It is only recently that two things happened first is the governments sold off a lot of government owned housing stock to private landlords and second is housing prices jumped so rapidly people stopped even trying to own and switched to renting long term.

    This IS a new problem.

    And now the "landed gentry" with their "housing apartheid" - as the un-socialistic Shamubeel Eaqub describes them in his own words - have become so powerful, that the only things guaranteed to dislodge them are a housing bubble burst or the outbreak of war. Prof Eaqub in the same clip also called for stronger renters' rights.

    THE NATION: SUNDAY JUNE 7, 2015

    My inner Machiavellian tells me there's a way to bring the bubble burst forward without the use of violent force: print enough counterfeit NZD to have the Reserve Bank governor reaching for his brown pants.

    The southernmost capital … • Since Nov 2006 • 5441 posts Report Reply

  • BenWilson, in reply to Bart Janssen,

    As Rob pointed out this IS a new problem.

    I must have missed it, where did he do that?

    100 years ago the problem wasn’t the quality of housing it was having enough houses at all.

    Semantic games? But I'm meant to be the philosopher here. Unless people were actually on the street exposed to the elements, they were in some quality of shelter. The quality just happened to be, in many cases, extremely shit, and no government was going to legislate to force that quality up, because they'd be forcing people out of barns and onto the actual street. Which could be an outcome here. I doubt it, but I can understand that the solution is not axiomatic.

    This IS a new problem.

    It's been going on progressively my whole life, so no, it's not new. It's just come to a head.

    Now for me, at that point a responsible well-led government would have looked at the legislation and said shit we need to do something about this because sooner or later folks are going to die.

    No arguments there.

    You don’t need a poll to tell you that this is a good thing to do. You know damn well there are shitty landlords out there who need some kind of rule of law to make them clean up the shitholes they are renting.

    Nor there. I found it quite hard to understand in the mid 90s, when flatting, why it was that landlords could get away with renting out mould covered rooms that stank of raw sewerage, had flies in swarms, and had actual blood coming up out of the shower drain. 20 years have passed since then, nothing happened.

    You are claiming this as a victory for the power of polling and an example of just how wonderful it is to have a government respond to polls.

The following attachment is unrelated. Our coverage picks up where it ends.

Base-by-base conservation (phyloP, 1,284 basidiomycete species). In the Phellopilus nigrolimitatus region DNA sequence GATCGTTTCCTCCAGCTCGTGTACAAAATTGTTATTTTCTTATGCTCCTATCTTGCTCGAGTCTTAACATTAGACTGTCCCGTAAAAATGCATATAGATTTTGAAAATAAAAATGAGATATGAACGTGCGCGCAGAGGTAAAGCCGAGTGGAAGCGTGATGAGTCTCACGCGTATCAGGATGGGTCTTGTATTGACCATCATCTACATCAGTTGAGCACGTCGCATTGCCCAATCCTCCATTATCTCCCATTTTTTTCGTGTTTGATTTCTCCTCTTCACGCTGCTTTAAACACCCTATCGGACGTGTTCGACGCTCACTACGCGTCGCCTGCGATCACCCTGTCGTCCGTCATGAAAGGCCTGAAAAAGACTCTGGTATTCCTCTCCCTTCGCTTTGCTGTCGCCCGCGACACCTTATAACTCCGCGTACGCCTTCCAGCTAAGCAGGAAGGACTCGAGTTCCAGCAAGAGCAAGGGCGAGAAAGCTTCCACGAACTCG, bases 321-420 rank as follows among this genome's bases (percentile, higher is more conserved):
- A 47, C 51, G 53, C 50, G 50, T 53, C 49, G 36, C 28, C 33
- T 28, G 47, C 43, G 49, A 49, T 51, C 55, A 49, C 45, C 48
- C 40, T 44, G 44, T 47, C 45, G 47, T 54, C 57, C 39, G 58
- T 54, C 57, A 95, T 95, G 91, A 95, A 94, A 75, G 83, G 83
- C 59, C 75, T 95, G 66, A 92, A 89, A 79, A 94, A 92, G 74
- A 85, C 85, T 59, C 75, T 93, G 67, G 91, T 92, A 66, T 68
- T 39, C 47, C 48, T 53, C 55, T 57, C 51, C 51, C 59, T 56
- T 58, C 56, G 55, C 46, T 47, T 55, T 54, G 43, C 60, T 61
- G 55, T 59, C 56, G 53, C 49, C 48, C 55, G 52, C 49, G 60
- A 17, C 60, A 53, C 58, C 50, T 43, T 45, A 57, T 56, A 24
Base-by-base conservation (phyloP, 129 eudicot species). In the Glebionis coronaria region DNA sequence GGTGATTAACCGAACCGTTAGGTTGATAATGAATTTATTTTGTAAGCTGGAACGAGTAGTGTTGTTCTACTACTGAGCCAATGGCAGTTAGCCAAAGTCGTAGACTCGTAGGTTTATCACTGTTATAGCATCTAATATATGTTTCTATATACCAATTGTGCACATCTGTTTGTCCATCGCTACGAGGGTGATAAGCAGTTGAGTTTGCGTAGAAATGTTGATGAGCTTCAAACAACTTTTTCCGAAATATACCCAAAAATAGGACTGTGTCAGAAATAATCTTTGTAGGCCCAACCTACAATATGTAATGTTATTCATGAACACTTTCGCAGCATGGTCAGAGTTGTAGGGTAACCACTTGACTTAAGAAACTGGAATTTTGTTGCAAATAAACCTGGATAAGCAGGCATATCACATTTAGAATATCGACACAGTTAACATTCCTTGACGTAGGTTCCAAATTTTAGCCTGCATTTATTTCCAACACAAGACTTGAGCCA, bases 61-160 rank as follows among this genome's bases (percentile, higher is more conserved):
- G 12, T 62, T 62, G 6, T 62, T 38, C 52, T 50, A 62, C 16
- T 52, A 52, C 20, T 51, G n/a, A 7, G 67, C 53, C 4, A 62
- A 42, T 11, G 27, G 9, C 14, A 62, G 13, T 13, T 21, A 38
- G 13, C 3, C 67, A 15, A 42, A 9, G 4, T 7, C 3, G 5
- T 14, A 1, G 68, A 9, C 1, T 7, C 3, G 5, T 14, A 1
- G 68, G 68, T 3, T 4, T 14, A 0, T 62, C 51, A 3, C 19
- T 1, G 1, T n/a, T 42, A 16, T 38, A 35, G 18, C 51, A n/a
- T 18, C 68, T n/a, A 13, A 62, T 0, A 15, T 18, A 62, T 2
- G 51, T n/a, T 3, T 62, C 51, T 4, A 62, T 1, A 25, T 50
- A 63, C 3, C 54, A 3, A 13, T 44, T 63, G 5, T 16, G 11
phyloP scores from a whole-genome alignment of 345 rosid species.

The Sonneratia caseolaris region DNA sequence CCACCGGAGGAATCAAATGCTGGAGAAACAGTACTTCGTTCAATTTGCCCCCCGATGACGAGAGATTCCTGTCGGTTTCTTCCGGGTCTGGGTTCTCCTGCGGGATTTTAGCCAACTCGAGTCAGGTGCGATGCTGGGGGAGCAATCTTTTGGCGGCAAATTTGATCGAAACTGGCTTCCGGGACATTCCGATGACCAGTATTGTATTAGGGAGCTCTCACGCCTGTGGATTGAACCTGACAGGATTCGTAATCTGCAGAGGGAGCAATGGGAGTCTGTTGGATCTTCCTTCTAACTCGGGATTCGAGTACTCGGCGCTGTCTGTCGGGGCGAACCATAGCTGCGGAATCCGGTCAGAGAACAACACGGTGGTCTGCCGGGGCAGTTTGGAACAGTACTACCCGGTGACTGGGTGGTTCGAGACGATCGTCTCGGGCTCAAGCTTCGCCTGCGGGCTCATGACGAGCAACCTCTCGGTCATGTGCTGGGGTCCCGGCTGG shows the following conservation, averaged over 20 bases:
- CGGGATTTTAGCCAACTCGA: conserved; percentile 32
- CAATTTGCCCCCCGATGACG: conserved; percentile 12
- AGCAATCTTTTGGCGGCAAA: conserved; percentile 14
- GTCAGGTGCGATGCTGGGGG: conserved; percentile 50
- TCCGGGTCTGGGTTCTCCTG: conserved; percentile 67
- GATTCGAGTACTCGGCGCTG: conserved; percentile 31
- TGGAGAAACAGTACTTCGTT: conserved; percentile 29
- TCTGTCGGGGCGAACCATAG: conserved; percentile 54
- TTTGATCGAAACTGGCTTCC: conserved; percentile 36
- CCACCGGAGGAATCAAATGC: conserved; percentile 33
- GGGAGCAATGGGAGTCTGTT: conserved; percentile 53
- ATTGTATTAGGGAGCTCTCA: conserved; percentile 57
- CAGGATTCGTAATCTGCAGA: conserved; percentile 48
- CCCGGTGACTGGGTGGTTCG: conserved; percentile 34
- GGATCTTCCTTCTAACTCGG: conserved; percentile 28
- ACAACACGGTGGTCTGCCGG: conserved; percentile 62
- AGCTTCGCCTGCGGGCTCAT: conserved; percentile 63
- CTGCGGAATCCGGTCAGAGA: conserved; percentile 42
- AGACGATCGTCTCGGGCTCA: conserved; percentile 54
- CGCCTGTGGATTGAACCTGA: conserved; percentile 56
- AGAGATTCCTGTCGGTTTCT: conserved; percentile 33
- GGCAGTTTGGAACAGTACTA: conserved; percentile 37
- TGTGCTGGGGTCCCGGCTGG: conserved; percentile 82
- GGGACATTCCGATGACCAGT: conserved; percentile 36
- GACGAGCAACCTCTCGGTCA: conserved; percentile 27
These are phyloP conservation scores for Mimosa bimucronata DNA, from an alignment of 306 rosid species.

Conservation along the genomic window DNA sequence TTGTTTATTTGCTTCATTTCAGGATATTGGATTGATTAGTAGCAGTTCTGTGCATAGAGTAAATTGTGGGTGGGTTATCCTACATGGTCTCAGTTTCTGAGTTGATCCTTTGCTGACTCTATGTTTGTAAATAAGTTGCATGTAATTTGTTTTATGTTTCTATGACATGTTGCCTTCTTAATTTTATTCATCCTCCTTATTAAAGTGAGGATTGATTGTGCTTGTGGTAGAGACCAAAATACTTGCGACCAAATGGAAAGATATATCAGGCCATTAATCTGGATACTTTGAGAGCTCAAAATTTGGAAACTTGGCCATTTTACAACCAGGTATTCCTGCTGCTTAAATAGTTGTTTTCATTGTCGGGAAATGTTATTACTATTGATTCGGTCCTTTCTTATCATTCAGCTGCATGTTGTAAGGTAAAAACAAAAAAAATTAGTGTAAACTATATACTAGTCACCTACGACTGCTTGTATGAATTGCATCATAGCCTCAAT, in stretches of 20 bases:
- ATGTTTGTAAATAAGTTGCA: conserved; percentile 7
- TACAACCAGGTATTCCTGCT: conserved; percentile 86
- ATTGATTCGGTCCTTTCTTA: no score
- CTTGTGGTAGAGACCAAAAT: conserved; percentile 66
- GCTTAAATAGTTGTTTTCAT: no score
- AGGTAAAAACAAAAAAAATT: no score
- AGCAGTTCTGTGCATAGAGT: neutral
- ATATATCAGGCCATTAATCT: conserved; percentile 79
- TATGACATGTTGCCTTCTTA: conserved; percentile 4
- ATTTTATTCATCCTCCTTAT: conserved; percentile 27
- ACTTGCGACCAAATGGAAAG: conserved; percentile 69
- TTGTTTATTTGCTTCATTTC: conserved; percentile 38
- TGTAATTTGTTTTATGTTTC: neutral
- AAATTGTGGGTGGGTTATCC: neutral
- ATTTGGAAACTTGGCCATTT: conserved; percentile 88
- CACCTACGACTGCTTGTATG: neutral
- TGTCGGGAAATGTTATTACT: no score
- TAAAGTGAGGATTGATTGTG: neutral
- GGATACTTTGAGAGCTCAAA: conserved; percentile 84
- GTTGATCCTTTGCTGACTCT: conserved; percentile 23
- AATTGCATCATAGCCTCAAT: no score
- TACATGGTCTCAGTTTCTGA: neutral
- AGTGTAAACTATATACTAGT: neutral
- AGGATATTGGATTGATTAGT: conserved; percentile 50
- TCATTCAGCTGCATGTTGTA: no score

Yes, that is correct. Now, something has happened. Yes, it could have happened when the bill was raised. Maybe if they'd taken a poll then, it would have. Instead we relied on the so-called expertise of our leaders to do exactly what Labour did before them - nothing. That's where the fail happened, NOT when they did actually respond to the poll.

    That is why I and other despise this PM and his reliance on polling to define for him what is right and wrong.

    I don't like John Key either, but not because he followed a poll. I wish he'd do more of it, with the polls that I care about. What I don't like is his own personal judgment as reflected by his interpretation of his mandate, under which he has actually done things against the polls. There was never any public will for charter schools, for instance. Selling off assets, something his presumable expertise weighed so heavily on, was unpopular. Selling the state houses wasn't as a result of opinion polls, it was all him and his ideological cronies with their taste for inside money wrapped up in fiscal prudence bullshit.

    As for the definition of right and wrong, well, I don't think his own personal opinion is a better guide than the polls, do you?

    See what I did there : )) Experts in value systems? I bet they are ‘a dime a dozen’.

    Yes, they are. That's why I prefer the popular will as a more reliable (but certainly not infallable) guide to what values our government should promote. Because I genuinely don't think that there are moral experts. Not John Key. Not Helen Clark. Not Bart or any team of scientists. Not me. No one. As a society we come to the view that poor housing is unacceptable, and that we are rich enough that we can actually fix it. If Key responded to that, good on him, a pity he didn't do it sooner.

    Auckland • Since Nov 2006 • 10657 posts Report Reply

  • andin, in reply to BenWilson,

    If Key responded to that, good on him, a pity he didn’t do it sooner

    And landlords can pass the cost onto renters. OFFS! So all the Cretin in Chief has to make sure of is the proles have just enough extra money for the upcoming rent increase

    raglan • Since Mar 2007 • 1890 posts Report Reply

  • Hebe, in reply to Bart Janssen,

    BUT the problem was identified before the recent deaths. It was noted by DHBs and some media. It was the reason the housing WoF bill was introduced to parliament.

    The long-standing Tenancy Protection Association in Christchurch, headed by Helen Gatonyi, has been asking successive governments for a rental WoF for over 20 years. http://www.tpa.org.nz/

    Christchurch • Since May 2011 • 2899 posts Report Reply